Defense is the best attack

If you haven't read War and Peace you must. If you have, read Sun Tzu's Art of War and analyze Russian general Kutuzov's strategies. When you do that, you would come to realize that ‘defense is the best attack' isn't just a catchy title.

In the summer of 1812, when 7 lakh strong Grande Armée of Napoleon attacked Russia, Mikhail Kutuzov replaced Barclay as Russian commander-in-chief because Barclay had refused to take the battle head on and had made strategic retreat. The regular Russian forces were one fifth the size of invading army and engaging enemy forces on open flanks would have been suicidal for Russians. Kutuzov, despite his rhetoric to the contrary, continued his predecessor's strategy of retreating when odds were not in his favor and fighting minor battles opportunistically. By September, the Russians had retreated beyond Moscow and the empty city fell into enemy hands. The city was burned to ashes in a major fire. Having accomplished his mission Napolean started on his way back to France in October. Amid this seemingly stunning defeat, Russian commander Kutuzov managed not only to preserve a majority of his forces but to increase the strength by drafting a large number of reinforcements. He forced the retreating French army to take the same route from which they had come. The French Army(and retreating Russians before that) had already stripped the entire region of food supplies on their way to Moscow. On the way back, they ran short of supplies. As the unforgiving Russian winter arrived, the French army was literally eating their horses. With no cavalry and wagons left, the attacking power and logistics of the army were severely impaired. At this point, Kutuzov launched guerilla attacks and literally wiped out the enemy forces from Russian territory. When the Grande Armée reached France, it was a small force, a tenth of its original size; weakened by starvation, disease and casualties. This disastrous invasion marked the beginning of an end to Napolean's dream of dominating Europe. Three years later Napolean met his waterloo.

This extensive detour was meant to underline a strategy hugely successful in investing and many times in war. I call this strategy "defense is the best attack". Every time a stock jumps by 15% or more in a day, somewhere a heart sinks. "Why didn't I buy it?" Unitech Ltd, troubled real estate and infrastructure company, fell 90% in 6 months from its peak in May 2008. You were thinking of buying it but you didn't. The stock went up by 41.86% on Oct 27th, then again by 15% on Oct 28th. You cursed yourself for not buying it. You were neck deep in losses. You told yourself "attack is the best defense" and bought it at 49.1Rs. After all it was still 84% blow its peak. In coming months it sank back to 25 and so did your heart. Then came the rally and finally you got the chance to exit at no profit no loss. Sigh of relief.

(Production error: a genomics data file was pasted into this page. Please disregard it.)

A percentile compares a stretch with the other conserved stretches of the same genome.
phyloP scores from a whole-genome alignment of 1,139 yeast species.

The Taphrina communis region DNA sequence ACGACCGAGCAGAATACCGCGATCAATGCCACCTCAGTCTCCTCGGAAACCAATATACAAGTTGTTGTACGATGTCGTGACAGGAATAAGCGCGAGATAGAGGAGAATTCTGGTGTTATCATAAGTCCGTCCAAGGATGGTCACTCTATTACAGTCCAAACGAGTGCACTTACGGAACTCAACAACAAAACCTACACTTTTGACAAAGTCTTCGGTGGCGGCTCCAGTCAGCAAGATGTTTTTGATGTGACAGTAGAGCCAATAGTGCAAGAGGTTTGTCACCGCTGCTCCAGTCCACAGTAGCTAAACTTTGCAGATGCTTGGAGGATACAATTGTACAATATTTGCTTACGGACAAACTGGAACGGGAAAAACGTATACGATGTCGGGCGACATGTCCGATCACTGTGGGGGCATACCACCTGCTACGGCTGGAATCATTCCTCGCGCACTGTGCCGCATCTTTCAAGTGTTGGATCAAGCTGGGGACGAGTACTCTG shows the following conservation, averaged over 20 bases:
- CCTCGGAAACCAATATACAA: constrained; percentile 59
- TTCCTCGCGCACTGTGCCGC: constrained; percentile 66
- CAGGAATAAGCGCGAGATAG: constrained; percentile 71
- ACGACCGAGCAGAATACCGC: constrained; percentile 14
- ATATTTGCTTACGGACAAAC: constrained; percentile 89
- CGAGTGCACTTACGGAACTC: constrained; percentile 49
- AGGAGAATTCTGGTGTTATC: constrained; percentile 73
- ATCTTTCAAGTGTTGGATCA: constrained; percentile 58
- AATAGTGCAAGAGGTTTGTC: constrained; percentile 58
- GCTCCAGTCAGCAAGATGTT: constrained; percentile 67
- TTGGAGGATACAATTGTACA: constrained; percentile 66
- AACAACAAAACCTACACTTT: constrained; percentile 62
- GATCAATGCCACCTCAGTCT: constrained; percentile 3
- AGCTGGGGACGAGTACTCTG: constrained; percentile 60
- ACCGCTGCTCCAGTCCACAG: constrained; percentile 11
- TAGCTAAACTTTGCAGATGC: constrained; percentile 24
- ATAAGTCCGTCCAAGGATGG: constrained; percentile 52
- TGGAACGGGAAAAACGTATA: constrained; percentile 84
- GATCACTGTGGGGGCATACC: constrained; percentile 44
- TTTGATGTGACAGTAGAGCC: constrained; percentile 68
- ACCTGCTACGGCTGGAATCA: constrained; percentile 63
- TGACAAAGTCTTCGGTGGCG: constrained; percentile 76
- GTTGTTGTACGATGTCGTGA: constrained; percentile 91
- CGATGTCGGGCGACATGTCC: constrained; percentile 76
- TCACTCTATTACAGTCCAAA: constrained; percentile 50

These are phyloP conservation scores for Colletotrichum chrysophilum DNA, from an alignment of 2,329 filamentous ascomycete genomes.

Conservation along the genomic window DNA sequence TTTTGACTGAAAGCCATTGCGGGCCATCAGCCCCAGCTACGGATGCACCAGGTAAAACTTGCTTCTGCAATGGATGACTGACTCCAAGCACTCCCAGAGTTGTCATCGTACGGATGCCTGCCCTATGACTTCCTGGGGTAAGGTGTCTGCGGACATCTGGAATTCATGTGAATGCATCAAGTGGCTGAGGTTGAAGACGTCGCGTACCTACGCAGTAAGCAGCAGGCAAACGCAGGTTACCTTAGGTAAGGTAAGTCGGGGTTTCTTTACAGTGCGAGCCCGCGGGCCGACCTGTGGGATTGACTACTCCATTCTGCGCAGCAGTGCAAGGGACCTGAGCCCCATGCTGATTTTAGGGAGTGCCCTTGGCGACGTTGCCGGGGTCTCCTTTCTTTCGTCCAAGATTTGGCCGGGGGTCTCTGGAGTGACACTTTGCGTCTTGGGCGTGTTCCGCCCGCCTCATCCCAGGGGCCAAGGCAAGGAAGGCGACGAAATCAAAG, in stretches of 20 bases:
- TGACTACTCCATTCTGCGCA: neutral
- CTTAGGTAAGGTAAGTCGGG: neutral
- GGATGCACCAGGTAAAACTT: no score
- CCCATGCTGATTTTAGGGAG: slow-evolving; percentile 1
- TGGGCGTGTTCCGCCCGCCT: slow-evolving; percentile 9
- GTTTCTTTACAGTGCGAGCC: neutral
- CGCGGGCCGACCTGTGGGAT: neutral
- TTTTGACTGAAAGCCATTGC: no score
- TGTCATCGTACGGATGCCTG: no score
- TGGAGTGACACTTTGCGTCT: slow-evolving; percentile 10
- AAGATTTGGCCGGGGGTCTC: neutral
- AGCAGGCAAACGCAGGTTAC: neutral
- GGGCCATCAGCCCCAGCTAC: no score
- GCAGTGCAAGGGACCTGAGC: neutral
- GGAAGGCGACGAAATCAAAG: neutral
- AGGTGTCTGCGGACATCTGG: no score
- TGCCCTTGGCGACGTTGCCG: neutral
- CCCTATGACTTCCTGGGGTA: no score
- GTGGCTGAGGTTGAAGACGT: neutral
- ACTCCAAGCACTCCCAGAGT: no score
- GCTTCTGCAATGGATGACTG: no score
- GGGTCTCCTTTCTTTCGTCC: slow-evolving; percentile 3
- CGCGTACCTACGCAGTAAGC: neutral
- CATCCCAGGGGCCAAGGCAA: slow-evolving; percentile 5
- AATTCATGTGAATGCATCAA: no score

Just forget it. You are not in casino. You worked hard in you college days to equip yourself with skills for a job. Then you toiled day and night to earn money and denied yourself many things to save the money you are investing now. Why lose it?

I'm never in the race to buy the stocks that can potentially give me 100% returns in few weeks. I'm after the opportunities that given me close to 100% probability of making above average returns in long run. Let me explain with an example.

On November 24th, Dredging corporation , a PSU monopoly in dredging business, was selling at 200Rs. It's a debt free company and it had Rs 663.60 Crs, as Net current assets at the end of last financial year which translate into Rs 237 per share. Last year it earned Rs 55.29 per share and in the current year, it has earned Rs 20.5 per share in nine month. So the stock was selling at 23% discount to the cash when I bought it. Can I lose money in this bet in long term. Highly improbable! Markets recognized this fact later and the stock is up by 85% in 6 months.

Can someone else lose money on this stock? Yes. If you don't have an idea of its worth, you CAN. Say you buy at Rs 235, still a good price and it falls down to 175(which it did). You may not have guts to stick to this stock at this price and may have sold at loss.

The trouble with small investors is that there are far too many people having guts to buy not-yet-in-business Reliance power in its IPO at 430, distressed Unitech at Rs 50 and tainted Satyam at 100 but there are no takers for buy a Dredging Corporation at Rs 200, way below its worth. I'm usually like a lone buyer at deserted counters where live elephants are selling for peanuts because everyone is busy bidding sky high prices for dead cats for the supposed aphrodisiacal properties of their bones.